The clock is ticking for the way of life that so many in Live Oak County and Atascosa County cherish .
Residents living within a 100-mile radius of Whitsett are encouraged to write to the Texas Commission on Environmental Quality (TCEQ) if they hope for any chance of stopping the construction of a hazardous waste processing facility. Although two February meetings at the Whitsett Community Center were held between the community and Zinc Resources LLC, the company planning to build the facility, there still has not been an official public hearing held with TCEQ.
Both Texas Senator Judith Zaffirini and Representative Ryan Guillen have written to TCEQ, requesting that a public hearing be held on this permit application.
On Dec. 14, 2020, Zinc Resources LLC applied to the TCEQ for an air quality permit for the construction of an Electric Arc Furnace (EAF) Dust Recycling Plant, permit number 163540. The proposed site is located at 657 FM Road 99 in Whitsett in northern Live Oak County, less than a 5-minute drive from the Atascosa County line.
According to the public notice published in The Progress newspaper in Live Oak County on Dec. 21, the facility will emit these contaminants: carbon monoxide, hazardous air pollutants, nitrogen oxide, organic compounds, particulate matter including particulate matter with diameters of 10 microns or less and 2.5 microns or less, lead and sulfur dioxide.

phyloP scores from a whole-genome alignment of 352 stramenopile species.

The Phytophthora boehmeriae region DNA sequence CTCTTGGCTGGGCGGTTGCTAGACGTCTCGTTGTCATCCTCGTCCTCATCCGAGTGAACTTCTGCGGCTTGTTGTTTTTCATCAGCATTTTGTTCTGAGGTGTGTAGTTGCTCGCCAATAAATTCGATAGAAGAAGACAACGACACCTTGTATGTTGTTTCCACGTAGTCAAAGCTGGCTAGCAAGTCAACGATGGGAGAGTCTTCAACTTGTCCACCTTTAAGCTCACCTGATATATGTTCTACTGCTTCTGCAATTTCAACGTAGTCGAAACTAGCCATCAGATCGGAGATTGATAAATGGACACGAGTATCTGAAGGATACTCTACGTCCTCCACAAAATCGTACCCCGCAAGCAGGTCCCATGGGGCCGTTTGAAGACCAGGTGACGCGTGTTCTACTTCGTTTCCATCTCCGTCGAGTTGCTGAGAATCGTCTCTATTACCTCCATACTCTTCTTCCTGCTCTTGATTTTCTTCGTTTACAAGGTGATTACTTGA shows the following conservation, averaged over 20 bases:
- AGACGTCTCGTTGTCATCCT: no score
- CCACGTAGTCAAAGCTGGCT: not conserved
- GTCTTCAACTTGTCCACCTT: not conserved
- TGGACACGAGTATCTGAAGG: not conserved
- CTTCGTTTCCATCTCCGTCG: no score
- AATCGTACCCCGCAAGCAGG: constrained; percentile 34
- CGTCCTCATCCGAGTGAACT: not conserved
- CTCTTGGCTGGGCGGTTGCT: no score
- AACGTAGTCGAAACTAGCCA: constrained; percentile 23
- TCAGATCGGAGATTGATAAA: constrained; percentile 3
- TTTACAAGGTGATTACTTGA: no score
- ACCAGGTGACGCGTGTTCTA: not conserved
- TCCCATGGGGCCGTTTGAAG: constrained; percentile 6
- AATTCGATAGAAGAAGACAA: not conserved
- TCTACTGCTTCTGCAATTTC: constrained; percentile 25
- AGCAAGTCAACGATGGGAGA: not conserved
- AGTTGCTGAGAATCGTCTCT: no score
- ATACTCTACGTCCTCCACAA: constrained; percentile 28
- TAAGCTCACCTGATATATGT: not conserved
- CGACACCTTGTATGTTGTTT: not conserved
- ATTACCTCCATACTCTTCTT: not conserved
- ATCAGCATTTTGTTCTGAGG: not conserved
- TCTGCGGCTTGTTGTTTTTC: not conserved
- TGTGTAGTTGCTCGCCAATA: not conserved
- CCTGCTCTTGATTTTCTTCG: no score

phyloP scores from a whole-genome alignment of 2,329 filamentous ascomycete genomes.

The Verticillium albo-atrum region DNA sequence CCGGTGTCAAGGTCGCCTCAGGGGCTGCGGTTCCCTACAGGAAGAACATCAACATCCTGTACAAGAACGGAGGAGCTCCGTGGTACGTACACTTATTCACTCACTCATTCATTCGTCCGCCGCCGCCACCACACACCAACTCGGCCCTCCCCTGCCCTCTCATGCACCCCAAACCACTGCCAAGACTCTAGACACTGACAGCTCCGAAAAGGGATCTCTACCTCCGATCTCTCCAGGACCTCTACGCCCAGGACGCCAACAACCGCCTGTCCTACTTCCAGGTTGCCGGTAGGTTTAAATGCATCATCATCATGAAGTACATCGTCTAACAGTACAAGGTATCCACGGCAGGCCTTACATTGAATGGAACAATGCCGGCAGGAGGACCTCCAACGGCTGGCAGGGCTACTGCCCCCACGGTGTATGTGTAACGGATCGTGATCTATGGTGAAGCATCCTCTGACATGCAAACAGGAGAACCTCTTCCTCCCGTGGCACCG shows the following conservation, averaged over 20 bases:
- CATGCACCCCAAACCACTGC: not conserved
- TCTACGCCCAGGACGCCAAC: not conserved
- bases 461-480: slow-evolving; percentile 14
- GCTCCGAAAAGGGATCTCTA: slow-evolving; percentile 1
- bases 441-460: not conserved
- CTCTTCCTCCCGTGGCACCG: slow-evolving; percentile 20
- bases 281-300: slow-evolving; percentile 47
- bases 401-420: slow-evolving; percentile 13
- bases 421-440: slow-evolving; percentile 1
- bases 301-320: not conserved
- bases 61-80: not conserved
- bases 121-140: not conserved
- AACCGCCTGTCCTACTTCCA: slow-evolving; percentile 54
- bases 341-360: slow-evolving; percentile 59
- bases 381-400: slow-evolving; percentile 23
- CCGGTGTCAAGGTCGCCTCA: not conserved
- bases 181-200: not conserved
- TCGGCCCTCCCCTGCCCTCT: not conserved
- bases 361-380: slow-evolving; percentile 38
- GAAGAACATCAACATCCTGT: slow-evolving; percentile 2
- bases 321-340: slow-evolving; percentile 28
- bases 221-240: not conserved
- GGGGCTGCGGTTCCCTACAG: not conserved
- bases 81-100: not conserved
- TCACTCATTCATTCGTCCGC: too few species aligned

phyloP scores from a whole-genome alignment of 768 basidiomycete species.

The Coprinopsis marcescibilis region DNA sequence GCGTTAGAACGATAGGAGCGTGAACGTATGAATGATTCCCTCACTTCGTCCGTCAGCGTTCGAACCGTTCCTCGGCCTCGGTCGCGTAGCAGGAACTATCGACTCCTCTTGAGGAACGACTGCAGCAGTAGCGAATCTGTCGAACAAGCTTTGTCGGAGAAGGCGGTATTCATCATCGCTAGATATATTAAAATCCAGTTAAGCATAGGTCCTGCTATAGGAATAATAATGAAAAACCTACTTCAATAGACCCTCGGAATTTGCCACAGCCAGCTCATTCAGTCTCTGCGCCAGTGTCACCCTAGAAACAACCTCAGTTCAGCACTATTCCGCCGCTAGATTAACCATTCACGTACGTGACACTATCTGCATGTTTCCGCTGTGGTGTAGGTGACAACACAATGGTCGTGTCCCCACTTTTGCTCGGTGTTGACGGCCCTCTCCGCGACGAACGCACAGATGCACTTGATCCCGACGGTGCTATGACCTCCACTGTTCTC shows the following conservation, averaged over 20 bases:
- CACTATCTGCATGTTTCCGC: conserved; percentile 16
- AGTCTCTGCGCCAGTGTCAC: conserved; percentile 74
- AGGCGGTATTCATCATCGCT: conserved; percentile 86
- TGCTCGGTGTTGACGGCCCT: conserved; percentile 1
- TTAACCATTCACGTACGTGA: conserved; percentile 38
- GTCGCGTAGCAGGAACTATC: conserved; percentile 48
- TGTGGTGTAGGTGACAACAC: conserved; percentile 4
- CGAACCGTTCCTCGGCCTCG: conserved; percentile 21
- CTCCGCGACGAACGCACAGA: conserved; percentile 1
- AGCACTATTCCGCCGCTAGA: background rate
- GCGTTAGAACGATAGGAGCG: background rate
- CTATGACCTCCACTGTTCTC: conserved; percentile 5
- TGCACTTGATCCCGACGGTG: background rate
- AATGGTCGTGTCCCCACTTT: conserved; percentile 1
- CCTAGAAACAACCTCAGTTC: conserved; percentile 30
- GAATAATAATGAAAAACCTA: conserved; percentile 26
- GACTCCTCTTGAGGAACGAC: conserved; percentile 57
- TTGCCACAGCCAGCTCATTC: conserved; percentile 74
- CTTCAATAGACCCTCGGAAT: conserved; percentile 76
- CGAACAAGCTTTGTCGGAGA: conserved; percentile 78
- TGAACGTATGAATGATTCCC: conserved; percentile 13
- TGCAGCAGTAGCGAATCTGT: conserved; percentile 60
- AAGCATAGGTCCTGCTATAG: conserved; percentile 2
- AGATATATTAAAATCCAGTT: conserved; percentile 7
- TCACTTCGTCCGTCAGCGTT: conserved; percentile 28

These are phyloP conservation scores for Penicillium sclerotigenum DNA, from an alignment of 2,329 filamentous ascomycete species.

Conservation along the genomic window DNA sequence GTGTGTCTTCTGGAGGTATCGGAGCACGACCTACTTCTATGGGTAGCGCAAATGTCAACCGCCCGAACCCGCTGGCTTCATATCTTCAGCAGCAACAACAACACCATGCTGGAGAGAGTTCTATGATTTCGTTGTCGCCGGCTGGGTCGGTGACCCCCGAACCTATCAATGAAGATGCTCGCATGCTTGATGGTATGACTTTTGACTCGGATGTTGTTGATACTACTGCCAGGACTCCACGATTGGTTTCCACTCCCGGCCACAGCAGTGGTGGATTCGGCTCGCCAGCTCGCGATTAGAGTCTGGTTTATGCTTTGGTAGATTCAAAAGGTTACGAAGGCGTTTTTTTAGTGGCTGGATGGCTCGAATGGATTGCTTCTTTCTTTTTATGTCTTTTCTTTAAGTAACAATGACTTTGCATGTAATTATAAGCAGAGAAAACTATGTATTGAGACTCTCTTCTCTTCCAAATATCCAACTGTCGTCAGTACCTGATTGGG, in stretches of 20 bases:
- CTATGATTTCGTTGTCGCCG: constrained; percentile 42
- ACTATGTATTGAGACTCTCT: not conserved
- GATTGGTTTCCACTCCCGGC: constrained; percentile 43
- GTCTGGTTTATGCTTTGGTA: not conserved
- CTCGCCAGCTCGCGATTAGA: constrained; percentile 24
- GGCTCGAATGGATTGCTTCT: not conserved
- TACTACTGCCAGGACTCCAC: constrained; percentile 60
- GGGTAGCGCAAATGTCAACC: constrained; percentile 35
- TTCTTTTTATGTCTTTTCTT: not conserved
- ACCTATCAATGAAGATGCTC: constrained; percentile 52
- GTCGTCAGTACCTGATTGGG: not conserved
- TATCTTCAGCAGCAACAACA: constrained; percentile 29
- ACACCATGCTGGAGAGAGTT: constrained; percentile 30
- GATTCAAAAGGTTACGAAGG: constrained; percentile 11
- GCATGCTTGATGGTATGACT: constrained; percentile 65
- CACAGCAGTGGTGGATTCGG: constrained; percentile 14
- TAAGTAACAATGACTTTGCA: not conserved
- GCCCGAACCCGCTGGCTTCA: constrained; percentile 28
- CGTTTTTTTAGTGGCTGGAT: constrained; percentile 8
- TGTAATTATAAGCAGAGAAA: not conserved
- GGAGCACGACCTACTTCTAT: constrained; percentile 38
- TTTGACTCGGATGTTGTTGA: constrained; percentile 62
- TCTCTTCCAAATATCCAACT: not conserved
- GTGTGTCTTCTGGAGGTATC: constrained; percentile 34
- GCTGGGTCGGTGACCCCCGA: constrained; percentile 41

After the Pleasanton Express published articles on the proposed plant in its Feb. 10 and Feb. 18 editions, staff have been contacted by people from as far away as Washington, D.C. to Corpus Christi who want to warn others about the dangers of such plants.
In 2010, the population of this small town was 123. So far, 37 people have submitted online comments to the TCEQ website with the majority stating their opposition to the plant. Some requested that a public hearing be held and some requested that the permit be denied.
One of the comments to TCEQ expressed, “We own a ranch approximately 30 miles from this site which will be effected from the toxins and pollutants emitted from this plant. This will affect our cattle, their drinking water, our land and our livelihood, as well as our quality of life as it is the air we breathe as well.”